There’s a selective confusion around social media that afflicts some and not others.

This confusion also varies in intensity. For some of the afflicted, it’s intensely strong.

For others, this confusion is just a small worry in the back of the mind — like wondering whether the water was left running before you left for the day.

Specifically, it’s a confusion about the meaning of what it is that people do while using social media, how we measure it, and what words we use to describe it.

Now, there’s obviously confusion about the nature of the relationships being formed in social media.

“Friend” most likely does not describe all of the people in your Facebook network, for example. “Follower” does not describe all of the people receiving your tweets.

But going after that particular layer of confusion is too easy, and not very meaningful. It goes without saying that there’s a difference between a Facebook “friend” and a real friend.

Let’s take the next layer of confusion instead, a layer that is of great concern to marketers: engagement.

There’s incredible confusion around this term, “engagement.” There’s confusion around what it really is, whether it’s valuable, what it means and whether it has any relationship to real-world engagement.

Is social media “engagement” to real engagement what Facebook “friend” is to real friend?

If I know how real engagement affects my business, can I back out what social media “engagement” does for my business?

This is confusion that afflicts selectively, and with varying intensity.

To some, there is no confusion at all. In this group we might have people who believe absolutely that online social “engagement” and engagement are the same thing. If they “like” me in a social media environment, they will like me equivalently in a real-world environment.

For this group, for whom the meaning of social media “engagement” is clearly established, measurements are simple pointers of how to improve. Do more of the things that increase social media “engagement,” and spend as much effort as if it were real-world engagement.

Lacking any confusion, this group can act quickly. They can skip analysis of social measurements, accepting them at face value, and act accordingly.

Within the “no confusion” bucket there is also the opposite angle: There are some who believe there is no relationship at all between social media “engagement” and real-world engagement. This is perhaps a more cynical or hardened view. This group sees no relationship between the measurements provided by social and the health of their own businesses.

For this group, where social media “engagement” has no meaning and can be ignored, the measurements provided by social tools can also be ignored, as they measure nothing of consequence.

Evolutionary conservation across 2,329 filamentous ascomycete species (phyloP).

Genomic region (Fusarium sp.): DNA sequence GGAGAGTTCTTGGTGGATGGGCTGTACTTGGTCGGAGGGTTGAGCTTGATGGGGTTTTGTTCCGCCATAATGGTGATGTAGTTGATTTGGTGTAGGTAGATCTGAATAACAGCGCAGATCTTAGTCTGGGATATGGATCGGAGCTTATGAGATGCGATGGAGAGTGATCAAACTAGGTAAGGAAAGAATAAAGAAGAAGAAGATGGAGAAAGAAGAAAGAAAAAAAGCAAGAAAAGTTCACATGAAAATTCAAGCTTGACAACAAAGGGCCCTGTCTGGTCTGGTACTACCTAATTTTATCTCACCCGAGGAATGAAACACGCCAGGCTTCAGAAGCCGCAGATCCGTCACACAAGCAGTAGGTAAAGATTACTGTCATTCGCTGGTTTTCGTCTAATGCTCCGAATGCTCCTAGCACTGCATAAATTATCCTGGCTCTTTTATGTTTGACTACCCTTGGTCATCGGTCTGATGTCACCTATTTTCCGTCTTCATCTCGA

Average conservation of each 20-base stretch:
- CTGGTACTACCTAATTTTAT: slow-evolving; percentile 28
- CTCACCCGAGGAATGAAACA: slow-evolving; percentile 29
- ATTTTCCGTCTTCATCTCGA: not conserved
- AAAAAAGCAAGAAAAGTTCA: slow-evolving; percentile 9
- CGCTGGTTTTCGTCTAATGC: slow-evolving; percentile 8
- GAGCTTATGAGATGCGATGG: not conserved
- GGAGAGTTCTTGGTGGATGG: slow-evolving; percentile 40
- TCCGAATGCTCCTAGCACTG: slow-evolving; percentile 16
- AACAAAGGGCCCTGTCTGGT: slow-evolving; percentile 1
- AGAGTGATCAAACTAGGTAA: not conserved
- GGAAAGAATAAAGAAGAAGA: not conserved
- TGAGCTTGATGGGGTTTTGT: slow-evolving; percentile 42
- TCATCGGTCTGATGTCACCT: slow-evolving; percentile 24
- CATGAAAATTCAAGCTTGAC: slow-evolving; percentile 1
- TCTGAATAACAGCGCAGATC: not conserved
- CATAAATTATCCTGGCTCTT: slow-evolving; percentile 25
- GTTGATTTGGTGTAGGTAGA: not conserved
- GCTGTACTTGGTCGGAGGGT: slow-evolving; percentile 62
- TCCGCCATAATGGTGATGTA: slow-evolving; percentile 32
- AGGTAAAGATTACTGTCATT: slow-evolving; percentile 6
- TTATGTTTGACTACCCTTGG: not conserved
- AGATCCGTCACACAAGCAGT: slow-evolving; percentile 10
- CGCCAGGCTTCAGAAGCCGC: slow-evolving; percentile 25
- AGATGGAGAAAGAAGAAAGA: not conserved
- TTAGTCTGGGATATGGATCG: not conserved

Just as high scores in a video game rarely translate to real-world skills, so too social media measures don’t really translate to social benefit, the thinking goes.

Lacking confusion, this group can also act quickly. They can skip analysis of measurement tools and make decisions on whatever other factors they deem important.

And then there are the confused. Those who are not sure of the relationship between social media “engagement” and real-world engagement. They may poke at it and try to figure it out. They may try to ape what they see others (both confused and not confused) doing.

Though many who are confused will remain quiet about it, they may also talk about their confusion. They might ask questions out loud. And that’s where the fun really starts.

The intensity of feeling around social media “engagement” — what it means and how valuable it is — can create even more confusion, as people with varying viewpoints interact online and offline.

Some of this is simply a desire to keep words meaningful, to not allow their true meaning to be drained away for marketing purposes by social measurement schemas. Some people would like to see words like friend or engagement maintain their relationship to what they mean in the real world.

Others are perfectly happy to allow the meaning of friendship or human engagement to be drained away. Perhaps they can continue to hold the distinction between the two in their mind and instantly recognize when discussing “engagement” or engagement. Perhaps they don’t see a difference anyway.

While I myself belong firmly in the group that recognizes a difference between online social “engagement” and real-world engagement, I can see value in both.

I typically ignore the definitions of online “engagement” handed to me by social measurement tools — likes, friending, following. These are not engagement. They hint at the possibility of future engagement and, like an aggressive marketer, assume the sale.

As someone who cares about language and meaning, I’m certainly irritated by this. It’s unfortunate that our observation tools are infiltrated by marketing language that is weighted in favor of those selling us the tools (or at the very least, those attempting to increase our real-world engagement with their tools).

It becomes an irritating discipline to constantly say “people who clicked the like button” instead of “engaged users.” Or “people who might one day see a Tweet” instead of “followers.”

But doing so keeps confusion at bay. Maintaining this irritating discipline becomes necessary to maintaining an understanding of what is actually being measured.

Maintaining this irritating discipline becomes necessary to generating meaning in the numbers that are used to describe real people in the real world trying to get something real accomplished.

Gahlord Dewald is the president and janitor of Thoughtfaucet, a strategic creative services company in Burlington, Vt.

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